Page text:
Obama Euphoria Overshadows Residents’ Concerns About Inconvenience

Howard University News Service

Ward 2 resident Oscar Sparrow, 60, sat on the front porch of his row house, greeting neighbors passing by as he has done many times before. But, like many other residents of neighborhoods in Downtown Washington, the swearing-in of Barack Obama as the 44th president of the United States next week was on his mind.

NeighborhoodInfo DCa project of the Urban Institute and Washington DC Local Support Corporation (LISC) last estimated the population of Ward 2 as 68,000. But on January 20, well over 2 million people will squeeze into this area to witness the historic swearing-in of Obama as the first African American president.

It’s an event that has some worried about how residents of downtown DC will cope with such a massive crowd.

“I don’t have any safety concerns for myself, other than to stay out of it and see what I can see on TV,” Sparrow said. Originally from Northeast Washington, Sparrow has lived in the Northwest area for around 25 years. Currently residing on the corner of Corcoran Street and 15th Street Northwest, he is disabled after suffering a stroke a few years ago and having a hip replacement. According to published reports, the Metropolitan Police Department along with the U.S. Park Police, U.S. Capitol Police and other local and federal agencies will team to ensure the safety during the Inaugural festivities. Security screenings will be a precautionary measure that the United States Secret Service is taking to ensure safety.

According to a Secret Service press release security is prohibiting common everyday items such as; coolers, thermal or glass containers, backpacks, and oversized bags. “The biggest concern is overcrowdedness,” Ralph Williams, 60, said. Williams is a Northeast resident but has worked in maintenance for 19 years at the Jewish Community Center in Northwest D.C., at 1529 16th Street. He plans to watch the inauguration events on TV with the 300 guests who will be staying at the center.

“I have small children and it’s going to be a lot of people, and I’m afraid if something were to happen, you have a big crowd and a lot of chaos,” said Aaron Nelson, a resident of Southeast who commutes to Northwest. He agrees that inauguration poses some problems for residents.

He continued, “I do worry that it gets to a point where it’s hard to manage when the crowd gets to be a certain size.” Nelson said that he, his wife, and children plan to remain at home. Williams also mentioned bathroom availability in the downtown area and robberies as potential problems. “Predators will be out roaming around. They may be on trains or moving through crowds,” he said. Residents are taking parking availability in consideration as well. “Parking is going to be trouble,” Williams, who drives, said. “Once you find a parking space, stay there and walk to where you got to go.” Sparrow said there has been a rerouting of buses for the pass 10 days that will continue for a couple of weeks. The MPD newsletter states that downtown will be filled will vehicle-restricted zones beginning on Jan. 19 and ending on Jan. 21.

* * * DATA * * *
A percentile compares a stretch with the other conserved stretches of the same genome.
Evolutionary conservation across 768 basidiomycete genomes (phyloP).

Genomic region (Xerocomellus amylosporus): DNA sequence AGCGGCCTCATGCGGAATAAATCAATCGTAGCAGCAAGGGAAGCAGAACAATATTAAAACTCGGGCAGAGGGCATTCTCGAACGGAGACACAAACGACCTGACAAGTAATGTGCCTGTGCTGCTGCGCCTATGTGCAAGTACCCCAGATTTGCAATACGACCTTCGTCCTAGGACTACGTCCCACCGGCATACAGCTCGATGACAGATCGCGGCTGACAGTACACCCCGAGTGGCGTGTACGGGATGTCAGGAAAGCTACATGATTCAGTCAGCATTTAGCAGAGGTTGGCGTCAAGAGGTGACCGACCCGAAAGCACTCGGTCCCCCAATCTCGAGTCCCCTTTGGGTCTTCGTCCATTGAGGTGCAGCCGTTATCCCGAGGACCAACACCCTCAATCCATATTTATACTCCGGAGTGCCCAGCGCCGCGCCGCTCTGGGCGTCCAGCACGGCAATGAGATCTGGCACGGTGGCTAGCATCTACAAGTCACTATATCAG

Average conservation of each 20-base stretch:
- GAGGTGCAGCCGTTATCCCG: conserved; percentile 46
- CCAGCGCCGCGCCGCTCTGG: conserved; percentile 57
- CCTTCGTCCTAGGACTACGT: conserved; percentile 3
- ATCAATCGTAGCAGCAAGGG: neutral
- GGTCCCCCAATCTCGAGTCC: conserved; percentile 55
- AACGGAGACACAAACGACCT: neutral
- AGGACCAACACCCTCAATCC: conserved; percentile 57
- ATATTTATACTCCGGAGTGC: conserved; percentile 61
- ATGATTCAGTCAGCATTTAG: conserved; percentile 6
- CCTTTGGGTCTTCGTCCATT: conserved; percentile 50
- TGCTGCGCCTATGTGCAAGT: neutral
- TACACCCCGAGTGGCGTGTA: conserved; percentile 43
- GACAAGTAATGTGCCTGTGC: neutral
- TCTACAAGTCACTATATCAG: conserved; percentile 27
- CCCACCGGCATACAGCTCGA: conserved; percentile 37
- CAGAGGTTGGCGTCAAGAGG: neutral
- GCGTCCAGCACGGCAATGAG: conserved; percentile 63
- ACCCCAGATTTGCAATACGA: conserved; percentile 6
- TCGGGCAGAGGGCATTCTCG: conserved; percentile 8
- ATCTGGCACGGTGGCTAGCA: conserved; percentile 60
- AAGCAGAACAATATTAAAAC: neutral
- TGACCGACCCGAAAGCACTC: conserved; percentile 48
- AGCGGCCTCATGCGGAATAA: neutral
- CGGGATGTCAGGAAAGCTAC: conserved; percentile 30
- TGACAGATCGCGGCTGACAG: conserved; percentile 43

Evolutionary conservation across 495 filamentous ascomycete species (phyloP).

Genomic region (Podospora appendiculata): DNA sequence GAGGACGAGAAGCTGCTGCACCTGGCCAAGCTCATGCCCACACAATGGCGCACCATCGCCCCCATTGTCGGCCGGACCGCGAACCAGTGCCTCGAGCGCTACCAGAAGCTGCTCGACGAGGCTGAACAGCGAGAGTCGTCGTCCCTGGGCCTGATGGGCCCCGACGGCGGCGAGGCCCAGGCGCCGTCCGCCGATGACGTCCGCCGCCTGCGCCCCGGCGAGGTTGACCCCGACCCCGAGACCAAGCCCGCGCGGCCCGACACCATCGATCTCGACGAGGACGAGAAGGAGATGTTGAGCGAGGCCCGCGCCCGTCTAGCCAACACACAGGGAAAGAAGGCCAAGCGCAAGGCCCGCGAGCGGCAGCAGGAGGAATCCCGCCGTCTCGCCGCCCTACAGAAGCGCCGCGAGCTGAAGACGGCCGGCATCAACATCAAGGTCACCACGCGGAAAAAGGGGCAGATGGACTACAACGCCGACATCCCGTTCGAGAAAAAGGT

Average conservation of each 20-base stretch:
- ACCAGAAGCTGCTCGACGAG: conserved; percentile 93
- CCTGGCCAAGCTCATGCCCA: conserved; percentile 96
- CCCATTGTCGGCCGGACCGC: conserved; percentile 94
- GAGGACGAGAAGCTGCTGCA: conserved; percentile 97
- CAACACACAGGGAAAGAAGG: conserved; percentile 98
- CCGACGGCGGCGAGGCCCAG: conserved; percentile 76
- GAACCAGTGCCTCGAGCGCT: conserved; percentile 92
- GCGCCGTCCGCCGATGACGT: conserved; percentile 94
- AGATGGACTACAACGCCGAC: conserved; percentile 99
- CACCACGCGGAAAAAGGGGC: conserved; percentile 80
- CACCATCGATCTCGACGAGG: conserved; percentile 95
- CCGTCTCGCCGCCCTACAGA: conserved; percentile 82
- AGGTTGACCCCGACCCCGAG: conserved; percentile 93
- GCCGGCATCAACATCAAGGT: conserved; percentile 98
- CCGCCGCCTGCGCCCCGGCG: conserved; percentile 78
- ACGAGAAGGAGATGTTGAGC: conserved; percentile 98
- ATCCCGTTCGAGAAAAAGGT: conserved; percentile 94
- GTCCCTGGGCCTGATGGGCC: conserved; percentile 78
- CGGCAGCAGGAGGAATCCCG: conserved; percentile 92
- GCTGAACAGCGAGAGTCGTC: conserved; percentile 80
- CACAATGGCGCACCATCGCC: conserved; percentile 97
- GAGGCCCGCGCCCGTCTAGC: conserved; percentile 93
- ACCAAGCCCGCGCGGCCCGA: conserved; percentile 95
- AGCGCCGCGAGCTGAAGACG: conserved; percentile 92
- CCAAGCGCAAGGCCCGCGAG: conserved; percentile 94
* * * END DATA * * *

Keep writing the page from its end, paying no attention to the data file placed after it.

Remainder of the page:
Twenty-four-year-old Christopher Gregory, an employee at Book-A-Million bookstore on Dupont Circle, said, “I plan on waking up very early in the morning and walking to the swearing in since I live about three blocks away from the White House.” The last time D.C. attracted such a massive amount of African Americans to the area was nearly 14 years ago for the Million Man March, led by the Nation of Islam leader Louis Farrakhan. Williams said the Million Man March was not as crowded as is expected for Inauguration. Sparrow said the expected attendance is much larger than the masses of people who came when Martin Luther King was in town for his historic “March on Washington” address in 1963. Walter Moore, who lives near 16th Street and Q Street in Dupont Circle, said this is the first inauguration that blacks are excited about. Nevertheless, to some residents it is understandable and appropriate for people all over the country to want to witness the Inaugural events in person. “I don’t mind being inconvenienced for a couple of days because I get to share my city with people around the world and be a part of such a historic event,” Smith said. Inauguration 2009 will have an impact on residents’ daily routines for a week but residents believe that the essence of it will have a lasting effect on all. Williams said, “People will be here to see the first black president. It’s a dream that was never supposed to come true for black people.” “Barack’s name is in the New Testament in the Bible. Barack means ‘bless-ed,’ it’s a Hebrew name. In the book of Hebrews 11:32, it mentions his name along with a few of the other prophets, so I feel he was destined to win. Before, we didn’t really care about who was the president,” said Moore. Most residents believe that the event will unfold smoothly.Sparrow said that people should embrace one another and communicate. “If we have any problems, hopefully it’s the weather,” he said. Brittany Hutson contributed to this story.